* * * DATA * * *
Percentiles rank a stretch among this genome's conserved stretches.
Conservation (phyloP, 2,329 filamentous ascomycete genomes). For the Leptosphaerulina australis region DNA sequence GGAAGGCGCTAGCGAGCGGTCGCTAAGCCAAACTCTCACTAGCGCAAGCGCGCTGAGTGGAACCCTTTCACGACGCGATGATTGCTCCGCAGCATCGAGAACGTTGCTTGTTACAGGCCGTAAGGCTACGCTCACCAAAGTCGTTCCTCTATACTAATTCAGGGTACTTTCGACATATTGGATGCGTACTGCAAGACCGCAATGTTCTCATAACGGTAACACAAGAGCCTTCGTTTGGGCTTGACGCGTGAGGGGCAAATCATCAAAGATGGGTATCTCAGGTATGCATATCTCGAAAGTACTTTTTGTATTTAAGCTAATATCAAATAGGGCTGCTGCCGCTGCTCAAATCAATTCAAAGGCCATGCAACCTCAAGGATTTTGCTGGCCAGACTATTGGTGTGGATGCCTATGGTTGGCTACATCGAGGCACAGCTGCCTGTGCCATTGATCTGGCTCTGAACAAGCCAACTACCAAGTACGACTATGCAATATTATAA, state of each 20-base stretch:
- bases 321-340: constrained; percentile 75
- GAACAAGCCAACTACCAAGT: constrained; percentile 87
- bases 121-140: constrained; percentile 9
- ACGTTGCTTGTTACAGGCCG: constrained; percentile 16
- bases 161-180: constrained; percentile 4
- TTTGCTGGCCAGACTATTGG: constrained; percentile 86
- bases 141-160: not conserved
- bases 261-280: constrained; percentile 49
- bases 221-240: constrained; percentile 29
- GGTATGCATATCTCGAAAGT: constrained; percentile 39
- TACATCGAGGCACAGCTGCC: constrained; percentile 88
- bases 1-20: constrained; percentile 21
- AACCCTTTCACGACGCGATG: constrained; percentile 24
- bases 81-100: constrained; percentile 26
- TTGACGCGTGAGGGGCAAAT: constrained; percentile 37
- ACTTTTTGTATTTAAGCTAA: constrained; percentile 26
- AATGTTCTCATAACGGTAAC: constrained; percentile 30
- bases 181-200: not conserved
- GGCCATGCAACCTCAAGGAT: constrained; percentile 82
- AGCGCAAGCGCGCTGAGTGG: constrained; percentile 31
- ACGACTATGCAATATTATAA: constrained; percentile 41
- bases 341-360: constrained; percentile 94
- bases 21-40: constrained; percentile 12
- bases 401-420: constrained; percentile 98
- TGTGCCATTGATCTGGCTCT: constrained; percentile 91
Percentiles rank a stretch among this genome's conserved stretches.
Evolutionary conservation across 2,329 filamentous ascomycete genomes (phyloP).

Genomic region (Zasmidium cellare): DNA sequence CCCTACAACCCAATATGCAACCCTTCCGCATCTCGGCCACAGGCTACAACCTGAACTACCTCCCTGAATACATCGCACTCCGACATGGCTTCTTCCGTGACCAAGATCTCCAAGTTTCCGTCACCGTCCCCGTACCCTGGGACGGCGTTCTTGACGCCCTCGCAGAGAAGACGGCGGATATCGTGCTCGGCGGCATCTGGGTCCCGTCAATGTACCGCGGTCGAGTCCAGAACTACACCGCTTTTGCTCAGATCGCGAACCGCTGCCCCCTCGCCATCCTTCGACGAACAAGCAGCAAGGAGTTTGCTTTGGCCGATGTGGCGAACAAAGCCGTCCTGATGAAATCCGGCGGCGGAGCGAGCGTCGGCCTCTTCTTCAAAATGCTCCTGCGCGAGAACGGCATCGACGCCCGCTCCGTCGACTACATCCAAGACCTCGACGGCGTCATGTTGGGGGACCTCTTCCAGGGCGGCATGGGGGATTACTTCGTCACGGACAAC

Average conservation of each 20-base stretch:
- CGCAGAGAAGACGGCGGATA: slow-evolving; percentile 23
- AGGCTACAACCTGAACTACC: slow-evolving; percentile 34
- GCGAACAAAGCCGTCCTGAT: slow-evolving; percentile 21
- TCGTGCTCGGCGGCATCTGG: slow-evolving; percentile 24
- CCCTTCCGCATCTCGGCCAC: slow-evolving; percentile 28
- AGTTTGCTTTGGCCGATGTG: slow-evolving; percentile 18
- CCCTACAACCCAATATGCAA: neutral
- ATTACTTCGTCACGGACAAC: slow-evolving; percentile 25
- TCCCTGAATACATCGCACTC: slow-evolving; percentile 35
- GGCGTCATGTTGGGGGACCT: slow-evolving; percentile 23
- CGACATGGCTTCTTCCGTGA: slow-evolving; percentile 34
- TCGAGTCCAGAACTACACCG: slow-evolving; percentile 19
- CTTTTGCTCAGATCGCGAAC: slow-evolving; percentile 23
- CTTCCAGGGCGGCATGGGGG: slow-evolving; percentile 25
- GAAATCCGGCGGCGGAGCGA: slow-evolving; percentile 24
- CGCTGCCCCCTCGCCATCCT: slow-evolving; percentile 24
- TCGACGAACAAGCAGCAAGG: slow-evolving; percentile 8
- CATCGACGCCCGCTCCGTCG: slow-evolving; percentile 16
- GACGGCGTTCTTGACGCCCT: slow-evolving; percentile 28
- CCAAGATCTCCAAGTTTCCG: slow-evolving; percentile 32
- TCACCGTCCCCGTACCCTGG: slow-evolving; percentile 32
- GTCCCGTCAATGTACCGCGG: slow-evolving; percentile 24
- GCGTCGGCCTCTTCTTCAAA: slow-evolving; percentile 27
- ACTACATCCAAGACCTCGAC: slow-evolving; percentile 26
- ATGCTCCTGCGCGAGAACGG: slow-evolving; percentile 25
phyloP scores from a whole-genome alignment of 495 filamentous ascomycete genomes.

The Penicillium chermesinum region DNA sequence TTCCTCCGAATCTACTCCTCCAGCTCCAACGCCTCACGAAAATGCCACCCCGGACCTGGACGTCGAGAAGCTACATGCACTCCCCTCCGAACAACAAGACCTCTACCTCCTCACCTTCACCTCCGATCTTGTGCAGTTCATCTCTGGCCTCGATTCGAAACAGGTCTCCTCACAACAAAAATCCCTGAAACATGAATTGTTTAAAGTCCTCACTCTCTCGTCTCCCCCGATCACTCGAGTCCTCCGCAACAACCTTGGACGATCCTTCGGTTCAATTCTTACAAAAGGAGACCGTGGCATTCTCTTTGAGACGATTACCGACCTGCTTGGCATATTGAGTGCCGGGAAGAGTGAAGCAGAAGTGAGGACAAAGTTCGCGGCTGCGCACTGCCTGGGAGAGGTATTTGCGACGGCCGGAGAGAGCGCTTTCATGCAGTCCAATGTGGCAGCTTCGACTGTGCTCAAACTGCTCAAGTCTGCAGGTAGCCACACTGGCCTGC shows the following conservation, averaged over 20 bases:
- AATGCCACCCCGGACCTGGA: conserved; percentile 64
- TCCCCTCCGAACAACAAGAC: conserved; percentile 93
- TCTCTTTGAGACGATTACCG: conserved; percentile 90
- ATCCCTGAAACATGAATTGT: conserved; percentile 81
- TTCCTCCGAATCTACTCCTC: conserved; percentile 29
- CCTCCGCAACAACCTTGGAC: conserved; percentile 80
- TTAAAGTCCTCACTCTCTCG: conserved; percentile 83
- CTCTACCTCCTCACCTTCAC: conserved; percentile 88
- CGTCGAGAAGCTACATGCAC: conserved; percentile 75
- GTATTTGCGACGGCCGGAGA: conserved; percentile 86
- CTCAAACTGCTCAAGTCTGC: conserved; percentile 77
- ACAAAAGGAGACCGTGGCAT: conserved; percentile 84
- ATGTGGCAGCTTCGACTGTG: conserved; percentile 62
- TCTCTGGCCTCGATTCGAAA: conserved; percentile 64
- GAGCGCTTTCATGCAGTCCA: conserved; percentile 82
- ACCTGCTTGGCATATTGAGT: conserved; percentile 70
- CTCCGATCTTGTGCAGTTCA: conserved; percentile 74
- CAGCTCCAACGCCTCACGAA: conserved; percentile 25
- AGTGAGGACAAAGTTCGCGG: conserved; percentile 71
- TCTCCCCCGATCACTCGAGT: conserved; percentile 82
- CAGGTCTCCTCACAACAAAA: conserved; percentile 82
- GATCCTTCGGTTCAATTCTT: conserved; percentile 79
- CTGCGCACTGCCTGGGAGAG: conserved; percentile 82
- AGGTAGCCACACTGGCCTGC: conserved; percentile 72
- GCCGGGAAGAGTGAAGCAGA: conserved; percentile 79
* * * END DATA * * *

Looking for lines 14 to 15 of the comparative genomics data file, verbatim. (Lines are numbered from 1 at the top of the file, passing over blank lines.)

- bases 1-20: constrained; percentile 21
- AACCCTTTCACGACGCGATG: constrained; percentile 24